HARPSWELL — For most people, Sunday is a day of rest, but for the past two months, Ann Flannery and her team of young boat builders have been hard at work.

In mid-January, Flannery, a longtime woodworker and Cundy’s Harbor resident, launched a program for local children ages 6 and older known as “Harpswell Boat Builders.” It’s held at Flannery’s workshop, where they’re building a wooden rowboat from scratch.

When completed, Flannery said, it will be auctioned to benefit the Holbrook Community Foundation, for which she is a volunteer director.

According to its website, the nonprofit was formed in 2005 after a “for sale” sign on Holbrook Wharf inspired a dozen Cundy’s Harbor residents to organize and “save (the) working waterfront property from private residential development.”

To do so, members of the foundation bought the property, which includes the commercial fishing wharf, seasonal store, seasonal snack bar and a historic house.

“It’s all about keeping the waterfront working,” Flannery said. “It was in danger of somebody buying it up and building condos and stuff like that. Not that condos are bad, but the lobstermen would have been out of a harbor, their livelihood.”

Flannery, who is also a yoga teacher, said her role with the Holbrook Community Foundation is what inspired her to launch the boat-building group.

“I, as a board member, thought, well how can I contribute?” Flannery said. “I love woodworking, and I have a beautiful shop, and building boats with young people has been done many, many times before in Maine.”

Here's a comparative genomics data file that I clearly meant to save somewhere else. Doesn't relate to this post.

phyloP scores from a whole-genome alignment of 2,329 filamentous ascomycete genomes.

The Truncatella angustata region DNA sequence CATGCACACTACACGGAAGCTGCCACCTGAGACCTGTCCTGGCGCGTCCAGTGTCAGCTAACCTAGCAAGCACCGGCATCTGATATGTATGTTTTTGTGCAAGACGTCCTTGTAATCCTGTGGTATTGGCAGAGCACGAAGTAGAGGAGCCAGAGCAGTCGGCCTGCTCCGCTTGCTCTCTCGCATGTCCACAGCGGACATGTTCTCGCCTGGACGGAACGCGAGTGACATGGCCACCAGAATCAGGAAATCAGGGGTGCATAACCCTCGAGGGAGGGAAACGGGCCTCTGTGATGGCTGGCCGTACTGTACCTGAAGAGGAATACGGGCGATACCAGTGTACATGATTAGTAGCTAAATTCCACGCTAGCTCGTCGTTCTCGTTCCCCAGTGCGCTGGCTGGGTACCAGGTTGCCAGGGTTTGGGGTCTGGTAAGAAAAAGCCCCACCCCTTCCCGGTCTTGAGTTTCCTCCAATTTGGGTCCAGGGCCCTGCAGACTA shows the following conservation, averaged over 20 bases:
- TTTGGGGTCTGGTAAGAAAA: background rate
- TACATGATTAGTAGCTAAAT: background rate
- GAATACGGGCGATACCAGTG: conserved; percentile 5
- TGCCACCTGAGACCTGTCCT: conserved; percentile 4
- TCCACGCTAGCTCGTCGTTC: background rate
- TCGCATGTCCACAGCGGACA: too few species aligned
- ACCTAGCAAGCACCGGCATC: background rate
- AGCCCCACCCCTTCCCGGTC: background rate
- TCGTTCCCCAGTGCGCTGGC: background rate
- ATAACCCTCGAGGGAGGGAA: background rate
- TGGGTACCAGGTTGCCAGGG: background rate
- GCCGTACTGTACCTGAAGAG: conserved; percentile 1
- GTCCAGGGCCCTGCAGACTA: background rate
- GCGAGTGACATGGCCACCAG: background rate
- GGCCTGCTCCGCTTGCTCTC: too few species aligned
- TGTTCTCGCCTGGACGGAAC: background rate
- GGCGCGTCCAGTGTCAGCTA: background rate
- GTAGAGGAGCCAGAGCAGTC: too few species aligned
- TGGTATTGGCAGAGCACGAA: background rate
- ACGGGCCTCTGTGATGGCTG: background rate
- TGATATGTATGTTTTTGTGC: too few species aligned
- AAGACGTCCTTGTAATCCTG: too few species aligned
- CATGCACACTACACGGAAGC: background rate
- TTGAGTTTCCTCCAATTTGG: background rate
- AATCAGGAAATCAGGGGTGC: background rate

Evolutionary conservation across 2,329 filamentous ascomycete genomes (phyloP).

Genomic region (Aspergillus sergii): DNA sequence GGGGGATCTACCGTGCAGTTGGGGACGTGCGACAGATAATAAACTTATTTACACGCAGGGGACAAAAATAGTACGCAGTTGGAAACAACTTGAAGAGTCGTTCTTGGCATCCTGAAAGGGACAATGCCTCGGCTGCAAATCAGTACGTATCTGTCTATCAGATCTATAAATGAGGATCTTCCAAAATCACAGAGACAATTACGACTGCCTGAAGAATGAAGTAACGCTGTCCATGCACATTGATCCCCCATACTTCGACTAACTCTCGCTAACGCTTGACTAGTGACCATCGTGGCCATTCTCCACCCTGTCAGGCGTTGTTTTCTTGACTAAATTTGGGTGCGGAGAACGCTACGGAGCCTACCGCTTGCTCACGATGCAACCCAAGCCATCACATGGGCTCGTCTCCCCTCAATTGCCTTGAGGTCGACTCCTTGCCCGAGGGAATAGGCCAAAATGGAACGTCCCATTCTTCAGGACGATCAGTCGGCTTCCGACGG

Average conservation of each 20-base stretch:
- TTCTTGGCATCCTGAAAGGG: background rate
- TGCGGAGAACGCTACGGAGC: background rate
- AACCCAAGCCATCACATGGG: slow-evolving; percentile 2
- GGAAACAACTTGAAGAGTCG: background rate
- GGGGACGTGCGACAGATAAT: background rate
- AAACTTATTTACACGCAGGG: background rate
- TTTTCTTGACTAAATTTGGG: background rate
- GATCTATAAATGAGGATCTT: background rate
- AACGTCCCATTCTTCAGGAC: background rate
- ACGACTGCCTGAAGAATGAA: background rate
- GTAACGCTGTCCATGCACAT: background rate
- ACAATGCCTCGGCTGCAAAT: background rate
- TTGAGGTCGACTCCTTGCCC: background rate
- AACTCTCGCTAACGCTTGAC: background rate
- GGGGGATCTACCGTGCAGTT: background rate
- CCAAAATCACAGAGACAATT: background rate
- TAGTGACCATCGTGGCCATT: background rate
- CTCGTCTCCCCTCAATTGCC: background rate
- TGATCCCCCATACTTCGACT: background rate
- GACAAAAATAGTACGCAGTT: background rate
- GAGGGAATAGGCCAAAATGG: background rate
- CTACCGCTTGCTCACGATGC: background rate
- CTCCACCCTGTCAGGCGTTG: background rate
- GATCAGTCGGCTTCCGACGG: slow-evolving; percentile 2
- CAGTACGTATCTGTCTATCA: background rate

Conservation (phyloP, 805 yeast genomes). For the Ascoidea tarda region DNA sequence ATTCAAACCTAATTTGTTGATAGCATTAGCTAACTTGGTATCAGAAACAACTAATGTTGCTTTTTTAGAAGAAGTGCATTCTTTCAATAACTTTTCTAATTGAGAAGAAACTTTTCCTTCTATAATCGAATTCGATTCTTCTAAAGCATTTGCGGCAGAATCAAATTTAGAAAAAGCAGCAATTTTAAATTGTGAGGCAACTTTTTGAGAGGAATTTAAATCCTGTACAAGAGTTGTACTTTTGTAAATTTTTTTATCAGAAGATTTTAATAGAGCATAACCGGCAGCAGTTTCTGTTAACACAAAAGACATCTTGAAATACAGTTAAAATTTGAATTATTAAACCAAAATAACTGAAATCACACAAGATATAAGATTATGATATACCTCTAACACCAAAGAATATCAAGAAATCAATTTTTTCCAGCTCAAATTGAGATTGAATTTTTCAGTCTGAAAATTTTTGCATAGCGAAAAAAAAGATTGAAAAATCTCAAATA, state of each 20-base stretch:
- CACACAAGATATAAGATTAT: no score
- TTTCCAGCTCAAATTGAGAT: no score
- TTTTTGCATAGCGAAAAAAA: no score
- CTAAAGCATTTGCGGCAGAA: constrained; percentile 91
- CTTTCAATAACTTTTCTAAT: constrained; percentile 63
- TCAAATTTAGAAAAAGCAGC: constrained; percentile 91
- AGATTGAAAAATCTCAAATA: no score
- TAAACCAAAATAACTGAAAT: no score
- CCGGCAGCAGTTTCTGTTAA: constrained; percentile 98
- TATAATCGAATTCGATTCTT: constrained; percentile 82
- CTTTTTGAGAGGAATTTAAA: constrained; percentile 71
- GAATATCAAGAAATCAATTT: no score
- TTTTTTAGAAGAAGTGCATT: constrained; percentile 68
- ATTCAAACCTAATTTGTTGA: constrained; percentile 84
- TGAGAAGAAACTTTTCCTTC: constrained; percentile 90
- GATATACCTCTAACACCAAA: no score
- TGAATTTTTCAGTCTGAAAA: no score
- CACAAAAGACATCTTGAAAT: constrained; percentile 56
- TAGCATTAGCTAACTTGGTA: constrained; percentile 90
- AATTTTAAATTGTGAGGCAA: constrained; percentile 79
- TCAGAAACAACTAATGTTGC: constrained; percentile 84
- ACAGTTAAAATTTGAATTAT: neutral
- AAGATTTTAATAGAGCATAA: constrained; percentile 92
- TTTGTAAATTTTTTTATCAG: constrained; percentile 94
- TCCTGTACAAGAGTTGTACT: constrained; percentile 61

A group Flannery is acquainted with in Blue Hill is also constructing a similar boat, which she said has been helpful because of the videos they post online of their process. Though Flannery has built boats of her own in the past, she has never built a rowboat.

Roughly 10 children are involved, which Flannery said is “enough” to get the job done, but she would be open to accepting more.

As junior boat builders, they primarily use hand saws, planes and drills as opposed to power tools which, Flannery thinks, is important for beginning woodworkers.

“They’re learning a lot about measuring and how to use hand measuring tools, and to me it’s more important than learning how to use some big machine,” she said. “To me, it’s really the fundamentals.”

Flannery mills the wood during the week so it will be ready for the children’s three-hour session Sunday.

She said she expects to have the boat done by the end of the school year, and before it’s auctioned off, the builders will have an opportunity to take it out on the water.

The young woodworking students will also be choosing the color and painting the rowboat, though Flannery said she thinks she will give them some options to vote on.

Based on her experience this year, Flannery said she would like to continue the program in the future.

“I like working with the kids, I’m learning a ton about how to work with them, how to let them do it but yet sort of (doing) a little quality control,” she said.

Read this story in The Forecaster.

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